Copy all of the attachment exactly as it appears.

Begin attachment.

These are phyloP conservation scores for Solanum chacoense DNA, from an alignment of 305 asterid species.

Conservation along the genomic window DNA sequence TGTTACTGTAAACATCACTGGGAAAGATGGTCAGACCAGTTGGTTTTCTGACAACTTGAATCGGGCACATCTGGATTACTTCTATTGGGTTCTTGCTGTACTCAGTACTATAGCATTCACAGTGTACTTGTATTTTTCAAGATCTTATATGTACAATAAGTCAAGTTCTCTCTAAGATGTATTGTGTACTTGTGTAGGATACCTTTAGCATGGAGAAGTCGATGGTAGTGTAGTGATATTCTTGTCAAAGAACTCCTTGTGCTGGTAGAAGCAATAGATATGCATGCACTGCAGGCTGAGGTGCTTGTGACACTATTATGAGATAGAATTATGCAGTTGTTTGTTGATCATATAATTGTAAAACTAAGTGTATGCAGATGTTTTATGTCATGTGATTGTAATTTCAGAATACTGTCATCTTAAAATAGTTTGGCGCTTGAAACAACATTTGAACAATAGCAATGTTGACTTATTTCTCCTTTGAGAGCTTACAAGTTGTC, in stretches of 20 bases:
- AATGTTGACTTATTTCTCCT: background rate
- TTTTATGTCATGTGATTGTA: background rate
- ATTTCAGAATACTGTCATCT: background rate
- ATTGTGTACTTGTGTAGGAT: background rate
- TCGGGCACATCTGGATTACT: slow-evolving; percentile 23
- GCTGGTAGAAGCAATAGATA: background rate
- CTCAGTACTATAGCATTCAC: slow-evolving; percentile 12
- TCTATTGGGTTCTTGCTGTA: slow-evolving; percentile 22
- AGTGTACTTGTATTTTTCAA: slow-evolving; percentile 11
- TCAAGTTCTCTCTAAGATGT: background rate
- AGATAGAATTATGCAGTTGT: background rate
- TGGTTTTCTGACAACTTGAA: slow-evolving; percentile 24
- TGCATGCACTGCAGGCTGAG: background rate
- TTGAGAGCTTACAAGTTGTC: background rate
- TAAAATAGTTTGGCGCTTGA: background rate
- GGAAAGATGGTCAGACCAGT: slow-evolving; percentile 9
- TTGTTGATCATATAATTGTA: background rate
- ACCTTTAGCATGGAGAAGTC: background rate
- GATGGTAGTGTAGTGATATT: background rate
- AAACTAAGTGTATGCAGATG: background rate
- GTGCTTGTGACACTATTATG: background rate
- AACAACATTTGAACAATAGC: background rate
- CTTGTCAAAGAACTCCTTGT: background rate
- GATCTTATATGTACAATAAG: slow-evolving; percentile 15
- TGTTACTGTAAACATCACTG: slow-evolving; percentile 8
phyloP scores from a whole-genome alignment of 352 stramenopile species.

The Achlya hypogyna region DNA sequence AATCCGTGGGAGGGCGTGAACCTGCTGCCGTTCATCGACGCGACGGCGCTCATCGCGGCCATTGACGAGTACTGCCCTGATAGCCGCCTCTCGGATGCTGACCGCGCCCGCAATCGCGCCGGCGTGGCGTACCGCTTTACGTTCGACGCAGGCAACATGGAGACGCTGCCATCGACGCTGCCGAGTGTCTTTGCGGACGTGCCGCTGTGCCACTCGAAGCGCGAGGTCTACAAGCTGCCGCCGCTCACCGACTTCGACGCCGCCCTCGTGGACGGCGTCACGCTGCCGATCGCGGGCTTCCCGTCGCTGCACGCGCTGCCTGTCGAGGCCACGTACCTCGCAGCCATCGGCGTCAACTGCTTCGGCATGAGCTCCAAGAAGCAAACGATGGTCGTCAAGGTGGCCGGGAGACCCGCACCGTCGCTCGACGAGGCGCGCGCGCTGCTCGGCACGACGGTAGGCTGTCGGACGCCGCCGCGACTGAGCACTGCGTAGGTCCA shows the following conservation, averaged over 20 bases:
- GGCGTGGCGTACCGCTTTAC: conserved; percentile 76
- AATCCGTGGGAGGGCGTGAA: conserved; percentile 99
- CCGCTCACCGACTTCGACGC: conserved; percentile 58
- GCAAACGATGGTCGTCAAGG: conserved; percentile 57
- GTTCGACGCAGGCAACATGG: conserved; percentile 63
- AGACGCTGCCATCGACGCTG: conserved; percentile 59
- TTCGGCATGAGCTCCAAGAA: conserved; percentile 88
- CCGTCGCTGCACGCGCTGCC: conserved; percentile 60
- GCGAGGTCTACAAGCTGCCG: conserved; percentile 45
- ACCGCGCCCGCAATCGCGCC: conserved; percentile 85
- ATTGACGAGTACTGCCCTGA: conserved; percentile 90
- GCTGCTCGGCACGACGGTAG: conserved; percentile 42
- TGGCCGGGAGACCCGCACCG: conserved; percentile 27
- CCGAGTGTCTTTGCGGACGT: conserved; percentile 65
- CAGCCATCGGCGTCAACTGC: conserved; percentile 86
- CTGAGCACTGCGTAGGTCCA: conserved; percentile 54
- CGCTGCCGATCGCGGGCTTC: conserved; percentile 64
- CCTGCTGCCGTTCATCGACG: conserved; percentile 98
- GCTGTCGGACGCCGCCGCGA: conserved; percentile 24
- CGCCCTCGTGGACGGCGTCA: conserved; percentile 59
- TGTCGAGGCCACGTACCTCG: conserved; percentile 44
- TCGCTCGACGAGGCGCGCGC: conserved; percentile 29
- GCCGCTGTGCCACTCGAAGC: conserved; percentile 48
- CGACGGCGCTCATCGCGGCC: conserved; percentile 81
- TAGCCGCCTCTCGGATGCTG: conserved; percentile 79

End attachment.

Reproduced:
These are phyloP conservation scores for Solanum chacoense DNA, from an alignment of 305 asterid species.

Conservation along the genomic window DNA sequence TGTTACTGTAAACATCACTGGGAAAGATGGTCAGACCAGTTGGTTTTCTGACAACTTGAATCGGGCACATCTGGATTACTTCTATTGGGTTCTTGCTGTACTCAGTACTATAGCATTCACAGTGTACTTGTATTTTTCAAGATCTTATATGTACAATAAGTCAAGTTCTCTCTAAGATGTATTGTGTACTTGTGTAGGATACCTTTAGCATGGAGAAGTCGATGGTAGTGTAGTGATATTCTTGTCAAAGAACTCCTTGTGCTGGTAGAAGCAATAGATATGCATGCACTGCAGGCTGAGGTGCTTGTGACACTATTATGAGATAGAATTATGCAGTTGTTTGTTGATCATATAATTGTAAAACTAAGTGTATGCAGATGTTTTATGTCATGTGATTGTAATTTCAGAATACTGTCATCTTAAAATAGTTTGGCGCTTGAAACAACATTTGAACAATAGCAATGTTGACTTATTTCTCCTTTGAGAGCTTACAAGTTGTC, in stretches of 20 bases:
- AATGTTGACTTATTTCTCCT: background rate
- TTTTATGTCATGTGATTGTA: background rate
- ATTTCAGAATACTGTCATCT: background rate
- ATTGTGTACTTGTGTAGGAT: background rate
- TCGGGCACATCTGGATTACT: slow-evolving; percentile 23
- GCTGGTAGAAGCAATAGATA: background rate
- CTCAGTACTATAGCATTCAC: slow-evolving; percentile 12
- TCTATTGGGTTCTTGCTGTA: slow-evolving; percentile 22
- AGTGTACTTGTATTTTTCAA: slow-evolving; percentile 11
- TCAAGTTCTCTCTAAGATGT: background rate
- AGATAGAATTATGCAGTTGT: background rate
- TGGTTTTCTGACAACTTGAA: slow-evolving; percentile 24
- TGCATGCACTGCAGGCTGAG: background rate
- TTGAGAGCTTACAAGTTGTC: background rate
- TAAAATAGTTTGGCGCTTGA: background rate
- GGAAAGATGGTCAGACCAGT: slow-evolving; percentile 9
- TTGTTGATCATATAATTGTA: background rate
- ACCTTTAGCATGGAGAAGTC: background rate
- GATGGTAGTGTAGTGATATT: background rate
- AAACTAAGTGTATGCAGATG: background rate
- GTGCTTGTGACACTATTATG: background rate
- AACAACATTTGAACAATAGC: background rate
- CTTGTCAAAGAACTCCTTGT: background rate
- GATCTTATATGTACAATAAG: slow-evolving; percentile 15
- TGTTACTGTAAACATCACTG: slow-evolving; percentile 8
phyloP scores from a whole-genome alignment of 352 stramenopile species.

The Achlya hypogyna region DNA sequence AATCCGTGGGAGGGCGTGAACCTGCTGCCGTTCATCGACGCGACGGCGCTCATCGCGGCCATTGACGAGTACTGCCCTGATAGCCGCCTCTCGGATGCTGACCGCGCCCGCAATCGCGCCGGCGTGGCGTACCGCTTTACGTTCGACGCAGGCAACATGGAGACGCTGCCATCGACGCTGCCGAGTGTCTTTGCGGACGTGCCGCTGTGCCACTCGAAGCGCGAGGTCTACAAGCTGCCGCCGCTCACCGACTTCGACGCCGCCCTCGTGGACGGCGTCACGCTGCCGATCGCGGGCTTCCCGTCGCTGCACGCGCTGCCTGTCGAGGCCACGTACCTCGCAGCCATCGGCGTCAACTGCTTCGGCATGAGCTCCAAGAAGCAAACGATGGTCGTCAAGGTGGCCGGGAGACCCGCACCGTCGCTCGACGAGGCGCGCGCGCTGCTCGGCACGACGGTAGGCTGTCGGACGCCGCCGCGACTGAGCACTGCGTAGGTCCA shows the following conservation, averaged over 20 bases:
- GGCGTGGCGTACCGCTTTAC: conserved; percentile 76
- AATCCGTGGGAGGGCGTGAA: conserved; percentile 99
- CCGCTCACCGACTTCGACGC: conserved; percentile 58
- GCAAACGATGGTCGTCAAGG: conserved; percentile 57
- GTTCGACGCAGGCAACATGG: conserved; percentile 63
- AGACGCTGCCATCGACGCTG: conserved; percentile 59
- TTCGGCATGAGCTCCAAGAA: conserved; percentile 88
- CCGTCGCTGCACGCGCTGCC: conserved; percentile 60
- GCGAGGTCTACAAGCTGCCG: conserved; percentile 45
- ACCGCGCCCGCAATCGCGCC: conserved; percentile 85
- ATTGACGAGTACTGCCCTGA: conserved; percentile 90
- GCTGCTCGGCACGACGGTAG: conserved; percentile 42
- TGGCCGGGAGACCCGCACCG: conserved; percentile 27
- CCGAGTGTCTTTGCGGACGT: conserved; percentile 65
- CAGCCATCGGCGTCAACTGC: conserved; percentile 86
- CTGAGCACTGCGTAGGTCCA: conserved; percentile 54
- CGCTGCCGATCGCGGGCTTC: conserved; percentile 64
- CCTGCTGCCGTTCATCGACG: conserved; percentile 98
- GCTGTCGGACGCCGCCGCGA: conserved; percentile 24
- CGCCCTCGTGGACGGCGTCA: conserved; percentile 59
- TGTCGAGGCCACGTACCTCG: conserved; percentile 44
- TCGCTCGACGAGGCGCGCGC: conserved; percentile 29
- GCCGCTGTGCCACTCGAAGC: conserved; percentile 48
- CGACGGCGCTCATCGCGGCC: conserved; percentile 81
- TAGCCGCCTCTCGGATGCTG: conserved; percentile 79